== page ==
As a card-carrying member of the baby boomer generation (I am an AARP member) I was a babe in my mother’s arms in the early 1950s when babies ruled the world – at least in the United States. My parents moved to a new house in a new suburb on Long Island in 1952. Every house sheltered a twenty- or thirty-something couple, most married following the war. Dads went to work, the majority commuting into ‘the city’ – New York City, of course. Dad carpooled for a couple of years, but as the Long Island Expressway morphed into one long, meandering traffic jam, he switched to the train.
Moms remained at home with a growing brood of babies. It was a different lifestyle from many of today’s modern 21st century Moms. They were not constantly chauffeuring kids to activities, play groups and parties. It was several years before many owned second cars. Mom either threw the kids in the car (literally – this was before seat belts and car seats) and drove Dad to the train station, or survived without a car.
Although a lot has changed, a lot remains the same. Babies are born in the 21st century the same way they were in the 20th century and for thousands of centuries before that. Well, most of them are. I do not want to get into a discussion of alternate means of pregnancy, such as intrauterine insemination, in vitro fertilization, donor eggs, embryo adoption, surrogacy…I am not even sure what all of them are.
Anyway, getting back to the subject at hand, I am spending a week in Denver with my grandchildren. They live in a fairly new, constantly growing community. Every time I come out there are more houses, playgrounds, pools, schools, etc. Construction slowed during the Great Recession, but the pace has quickly increased.
I am in the middle of a 21st century baby boom. There are young children, babies, and dogs in every house in the neighborhood. Everywhere I go Dads and Moms haul kids in SUVs and push double strollers with one or two additional kids walking alongside. It is baby boomer déjà vu – babies rule the world once again.
My daughter-in-law is in charge of the kids’ school Book Fair this week. I am here to watch the two-year-old and drive the kids to school, pick them up, then drive to various after school activities.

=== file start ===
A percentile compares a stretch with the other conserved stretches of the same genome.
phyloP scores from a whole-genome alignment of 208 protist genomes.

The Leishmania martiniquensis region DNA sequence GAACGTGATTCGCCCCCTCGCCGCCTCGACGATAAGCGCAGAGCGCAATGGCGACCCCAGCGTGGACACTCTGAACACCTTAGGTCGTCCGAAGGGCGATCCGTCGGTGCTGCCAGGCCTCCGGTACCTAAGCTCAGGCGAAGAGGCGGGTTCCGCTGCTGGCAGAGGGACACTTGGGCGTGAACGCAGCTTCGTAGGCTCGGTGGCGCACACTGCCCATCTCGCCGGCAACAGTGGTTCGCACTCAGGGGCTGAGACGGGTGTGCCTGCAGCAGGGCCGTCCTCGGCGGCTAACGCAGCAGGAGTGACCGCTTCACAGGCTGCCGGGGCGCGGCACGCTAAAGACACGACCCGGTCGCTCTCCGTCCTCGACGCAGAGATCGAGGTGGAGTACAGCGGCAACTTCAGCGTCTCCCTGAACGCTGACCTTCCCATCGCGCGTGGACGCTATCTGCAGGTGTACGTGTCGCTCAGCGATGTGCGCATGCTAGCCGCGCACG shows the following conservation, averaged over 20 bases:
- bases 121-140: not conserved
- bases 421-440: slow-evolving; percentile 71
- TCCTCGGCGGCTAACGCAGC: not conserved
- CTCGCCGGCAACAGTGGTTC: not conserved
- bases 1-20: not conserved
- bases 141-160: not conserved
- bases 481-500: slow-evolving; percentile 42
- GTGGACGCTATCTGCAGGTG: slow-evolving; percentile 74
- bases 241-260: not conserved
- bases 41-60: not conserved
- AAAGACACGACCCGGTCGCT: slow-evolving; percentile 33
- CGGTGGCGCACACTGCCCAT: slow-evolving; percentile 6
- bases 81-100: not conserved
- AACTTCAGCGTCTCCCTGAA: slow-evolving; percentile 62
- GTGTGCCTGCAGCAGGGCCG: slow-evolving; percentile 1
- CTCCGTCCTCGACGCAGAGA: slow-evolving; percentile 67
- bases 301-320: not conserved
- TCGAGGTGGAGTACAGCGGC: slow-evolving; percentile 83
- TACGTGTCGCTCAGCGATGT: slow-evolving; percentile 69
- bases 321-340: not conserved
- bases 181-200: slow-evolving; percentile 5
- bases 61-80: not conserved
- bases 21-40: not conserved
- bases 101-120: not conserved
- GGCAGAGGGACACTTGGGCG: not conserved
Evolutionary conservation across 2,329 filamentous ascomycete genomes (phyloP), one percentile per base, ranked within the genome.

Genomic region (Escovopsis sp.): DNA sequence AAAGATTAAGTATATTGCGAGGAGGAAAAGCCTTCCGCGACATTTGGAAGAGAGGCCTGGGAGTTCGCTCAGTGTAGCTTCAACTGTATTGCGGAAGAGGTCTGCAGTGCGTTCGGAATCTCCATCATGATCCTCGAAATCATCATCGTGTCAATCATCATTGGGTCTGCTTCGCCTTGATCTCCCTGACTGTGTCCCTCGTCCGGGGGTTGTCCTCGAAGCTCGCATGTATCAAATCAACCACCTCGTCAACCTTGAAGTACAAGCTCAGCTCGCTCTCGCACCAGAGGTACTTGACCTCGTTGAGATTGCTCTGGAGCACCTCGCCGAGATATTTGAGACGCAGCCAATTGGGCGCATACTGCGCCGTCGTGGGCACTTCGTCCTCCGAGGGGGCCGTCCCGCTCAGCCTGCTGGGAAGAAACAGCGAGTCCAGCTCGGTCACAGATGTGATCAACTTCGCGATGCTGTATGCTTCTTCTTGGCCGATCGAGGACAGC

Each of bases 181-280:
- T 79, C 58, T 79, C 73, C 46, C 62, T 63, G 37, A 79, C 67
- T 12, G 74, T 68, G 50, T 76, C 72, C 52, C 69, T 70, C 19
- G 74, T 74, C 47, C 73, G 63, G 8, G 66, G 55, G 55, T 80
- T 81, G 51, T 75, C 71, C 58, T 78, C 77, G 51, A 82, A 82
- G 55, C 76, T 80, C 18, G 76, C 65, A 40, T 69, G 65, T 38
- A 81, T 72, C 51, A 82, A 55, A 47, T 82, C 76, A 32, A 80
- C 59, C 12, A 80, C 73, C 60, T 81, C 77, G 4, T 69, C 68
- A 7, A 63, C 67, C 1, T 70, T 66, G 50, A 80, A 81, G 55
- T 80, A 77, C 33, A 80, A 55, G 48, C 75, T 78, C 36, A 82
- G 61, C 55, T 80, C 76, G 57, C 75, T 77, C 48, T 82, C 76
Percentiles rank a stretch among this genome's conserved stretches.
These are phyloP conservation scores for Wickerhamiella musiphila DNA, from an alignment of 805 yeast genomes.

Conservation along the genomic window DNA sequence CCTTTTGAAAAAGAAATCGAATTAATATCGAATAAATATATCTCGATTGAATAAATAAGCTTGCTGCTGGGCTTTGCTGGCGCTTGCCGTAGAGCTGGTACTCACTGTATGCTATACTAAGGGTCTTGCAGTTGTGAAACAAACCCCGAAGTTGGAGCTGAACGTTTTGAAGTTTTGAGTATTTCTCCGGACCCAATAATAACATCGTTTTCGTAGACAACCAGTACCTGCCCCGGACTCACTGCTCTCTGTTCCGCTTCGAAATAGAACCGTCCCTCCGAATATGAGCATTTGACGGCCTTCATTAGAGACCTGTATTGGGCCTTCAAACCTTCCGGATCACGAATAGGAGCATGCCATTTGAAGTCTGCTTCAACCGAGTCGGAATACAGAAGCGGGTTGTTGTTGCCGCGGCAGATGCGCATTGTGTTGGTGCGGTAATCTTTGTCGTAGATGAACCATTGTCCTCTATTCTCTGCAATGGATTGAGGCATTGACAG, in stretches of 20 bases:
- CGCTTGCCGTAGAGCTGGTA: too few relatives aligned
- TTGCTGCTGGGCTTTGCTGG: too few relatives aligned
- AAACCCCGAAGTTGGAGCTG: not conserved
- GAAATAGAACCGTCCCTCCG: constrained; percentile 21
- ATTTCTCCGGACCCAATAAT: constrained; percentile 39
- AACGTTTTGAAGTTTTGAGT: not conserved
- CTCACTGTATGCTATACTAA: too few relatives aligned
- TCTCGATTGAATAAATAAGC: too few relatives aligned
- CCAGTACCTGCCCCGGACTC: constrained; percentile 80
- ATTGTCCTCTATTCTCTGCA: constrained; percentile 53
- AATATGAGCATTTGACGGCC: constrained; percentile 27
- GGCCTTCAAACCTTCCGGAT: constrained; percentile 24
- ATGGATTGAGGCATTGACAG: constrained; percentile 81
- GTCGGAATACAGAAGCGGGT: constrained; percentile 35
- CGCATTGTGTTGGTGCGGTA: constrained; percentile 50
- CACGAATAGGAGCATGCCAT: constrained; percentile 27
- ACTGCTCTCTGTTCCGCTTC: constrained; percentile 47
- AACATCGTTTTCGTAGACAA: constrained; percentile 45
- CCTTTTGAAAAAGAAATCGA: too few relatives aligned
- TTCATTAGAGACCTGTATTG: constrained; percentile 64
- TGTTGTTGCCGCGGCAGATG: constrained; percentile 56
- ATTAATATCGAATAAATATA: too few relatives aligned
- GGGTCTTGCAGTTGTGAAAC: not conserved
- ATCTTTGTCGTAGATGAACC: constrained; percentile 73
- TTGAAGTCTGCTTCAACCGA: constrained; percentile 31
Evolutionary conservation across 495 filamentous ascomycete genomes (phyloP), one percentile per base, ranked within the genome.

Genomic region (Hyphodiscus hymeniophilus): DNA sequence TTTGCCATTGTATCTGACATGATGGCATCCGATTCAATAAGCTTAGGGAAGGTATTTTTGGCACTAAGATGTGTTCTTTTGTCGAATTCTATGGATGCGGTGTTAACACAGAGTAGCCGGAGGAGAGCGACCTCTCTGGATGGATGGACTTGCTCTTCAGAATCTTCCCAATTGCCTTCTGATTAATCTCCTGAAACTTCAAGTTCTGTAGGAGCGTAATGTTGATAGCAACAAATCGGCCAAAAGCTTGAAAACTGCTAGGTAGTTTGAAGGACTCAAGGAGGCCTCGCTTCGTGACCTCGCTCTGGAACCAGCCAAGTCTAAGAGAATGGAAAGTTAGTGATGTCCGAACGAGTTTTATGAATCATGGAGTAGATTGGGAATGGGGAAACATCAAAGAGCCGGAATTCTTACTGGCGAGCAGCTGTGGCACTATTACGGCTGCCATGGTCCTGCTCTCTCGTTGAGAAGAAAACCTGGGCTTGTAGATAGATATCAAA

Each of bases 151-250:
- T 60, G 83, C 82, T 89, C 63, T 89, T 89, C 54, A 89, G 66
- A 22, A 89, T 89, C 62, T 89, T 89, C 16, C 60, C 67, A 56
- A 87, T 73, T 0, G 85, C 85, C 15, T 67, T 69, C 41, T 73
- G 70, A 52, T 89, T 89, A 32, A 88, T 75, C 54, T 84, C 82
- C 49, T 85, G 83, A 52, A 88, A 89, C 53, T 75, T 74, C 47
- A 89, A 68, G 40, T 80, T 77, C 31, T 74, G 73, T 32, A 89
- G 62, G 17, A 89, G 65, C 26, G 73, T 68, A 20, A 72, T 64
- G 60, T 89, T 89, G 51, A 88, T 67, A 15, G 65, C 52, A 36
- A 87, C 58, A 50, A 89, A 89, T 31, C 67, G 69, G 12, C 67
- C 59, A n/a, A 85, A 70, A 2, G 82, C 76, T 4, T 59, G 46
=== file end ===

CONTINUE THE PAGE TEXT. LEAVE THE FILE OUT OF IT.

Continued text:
Each morning I get up early and shower and dress quickly, before the kids descend.
I make sure the two older ones are dressed and have all school gear ready.
Breakfast is the next order of business. One or two want pancakes – mini ones from the box in the freezer. The third wants cold cereal.
Or maybe one wants mini pancakes, one a bagel, the other a bagel but now there are none left. She’ll settle for an English muffin – but only if she can spread the butter herself.
One morning one wants mini pancakes (there is a theme here – the two-year-old has a one-track mind, at least for breakfast), the other two feast on banana bread. There is always fruit along with the main course. Mom helps, but is off to school early.
We collect the dishes, put everything away, and then collect ourselves. Put on boots (snow on the ground here in the beginning of the week!) or shoes, and argue about the need for socks and coats. I manage to get all three in the car, in car seats and booster seats, belted.
One morning I drive them to school and we all pile out, only to discover the eight-year-old left his backpack at home, which he needs because his homework is in it. After making sure the kindergartener gets to her class, the two-year-old and I drive home, grab the backpack, hop back in the car, drive back to school, find the third grade room, drop off the bag, and the two-year-old and I are left to enjoy the day together. I am already exhausted!
Various activities located throughout Denver take up most afternoons. Or we just go home to an enjoyable time of sibling fighting, rivalry, general mayhem, disorder, and pleadings to do what is prohibited according to The Laws of Mom and Dad but which the kids figure Grandma will let them do.
Such is life for a new baby boom generation and their Grandma. But here’s a pleasant thought – all these kids will grow up, go to work, and pump money into the Social Security and Medicare systems, assuming the programs are still around. So Mom and Dad can breathe easy. They are not just raising kids. They are planning for their own retirement.